serenity prayer

Letting Go, Take 2

 

An editor colleague just asked what to do about a client who’s written a very good novel but wants to keep revising and revising and won’t start querying agents or publishers.

There’s not much you can do, I said.

Aside: “Letting Go,” take 1, was prompted by a similar query. It took off in a somewhat different direction. I suspect that writers and editors never stop dealing with this stuff.

The word “perfectionism” came up.

As a recovering perfectionist — often a recovering-by-the-skin-of-my-teeth perfectionist who wonders if she’s recovering at all — I know a few things about this. Perfectionism can mean that everything you do has to be perfect before you’ll let it out of your sight, but it can and often does mean more than that. Perfectionism is a way of maintaining control. If I do everything right, I won’t get fired, my lover won’t leave, my kids will turn out perfect, and my novel will get made into a top-grossing movie and the world will swoon at my feet.

It often doesn’t work out that way. Deep down we perfectionists suspect this. Deep down we know that once something leaves our hands, the outcome is out of our control. So we don’t let it go.

Which is what I suspect is going on with the novelist who can’t stop revising, mainly because I’ve known many writers over the years who can’t let go of their work. They tell themselves the work isn’t done — they need to do more research, or do one more draft — and nothing anyone tells them can persuade them otherwise. The problem isn’t that the work isn’t done, it’s that the word “done” isn’t in the writer’s vocabulary because “done” means s/he has to let go.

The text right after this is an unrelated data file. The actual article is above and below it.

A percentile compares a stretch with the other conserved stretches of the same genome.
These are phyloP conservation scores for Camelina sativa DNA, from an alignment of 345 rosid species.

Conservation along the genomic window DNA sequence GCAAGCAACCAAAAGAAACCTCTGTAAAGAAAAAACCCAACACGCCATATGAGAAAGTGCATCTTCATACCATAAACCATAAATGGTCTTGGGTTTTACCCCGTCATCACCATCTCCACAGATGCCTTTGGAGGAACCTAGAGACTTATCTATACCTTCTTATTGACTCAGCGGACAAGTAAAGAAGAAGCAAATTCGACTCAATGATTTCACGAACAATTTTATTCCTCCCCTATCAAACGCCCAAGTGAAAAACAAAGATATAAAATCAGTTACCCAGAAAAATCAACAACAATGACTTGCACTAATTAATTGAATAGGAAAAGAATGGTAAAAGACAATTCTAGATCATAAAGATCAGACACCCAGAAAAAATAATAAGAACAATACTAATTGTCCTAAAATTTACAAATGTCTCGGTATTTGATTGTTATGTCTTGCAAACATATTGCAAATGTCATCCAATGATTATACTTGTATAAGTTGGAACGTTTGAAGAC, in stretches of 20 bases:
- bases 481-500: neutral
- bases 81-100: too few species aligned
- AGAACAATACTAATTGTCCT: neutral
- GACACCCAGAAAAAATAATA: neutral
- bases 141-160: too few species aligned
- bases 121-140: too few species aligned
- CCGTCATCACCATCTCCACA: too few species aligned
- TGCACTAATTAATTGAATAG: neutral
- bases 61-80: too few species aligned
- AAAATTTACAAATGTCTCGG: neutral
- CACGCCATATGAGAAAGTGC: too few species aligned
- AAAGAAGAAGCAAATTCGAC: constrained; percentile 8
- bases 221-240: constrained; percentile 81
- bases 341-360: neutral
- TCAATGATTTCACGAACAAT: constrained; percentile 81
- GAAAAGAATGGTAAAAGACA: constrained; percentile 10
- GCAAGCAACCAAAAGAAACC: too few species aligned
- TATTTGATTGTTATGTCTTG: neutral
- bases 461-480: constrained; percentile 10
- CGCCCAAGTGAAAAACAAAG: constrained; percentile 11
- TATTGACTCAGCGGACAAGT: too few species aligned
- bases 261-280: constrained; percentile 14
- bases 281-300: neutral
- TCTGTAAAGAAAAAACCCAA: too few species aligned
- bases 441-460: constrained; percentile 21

For writers, here is where it gets tricky. Letting go means you’re putting the outcome in the hands of person(s) unknown. Persons who don’t know you and don’t have any particular reason to wish you well — unless, of course, you’ve produced the sort of work that might make lots of money. The overwhelming majority of us have not done this. Competent agents agree to represent only a small fraction of the manuscripts they see. Many of the ones they reject are very good or better.

In other words, if “failure” to you means rejection by an agent, or by a dozen or a hundred agents, your fear of failure is completely justified.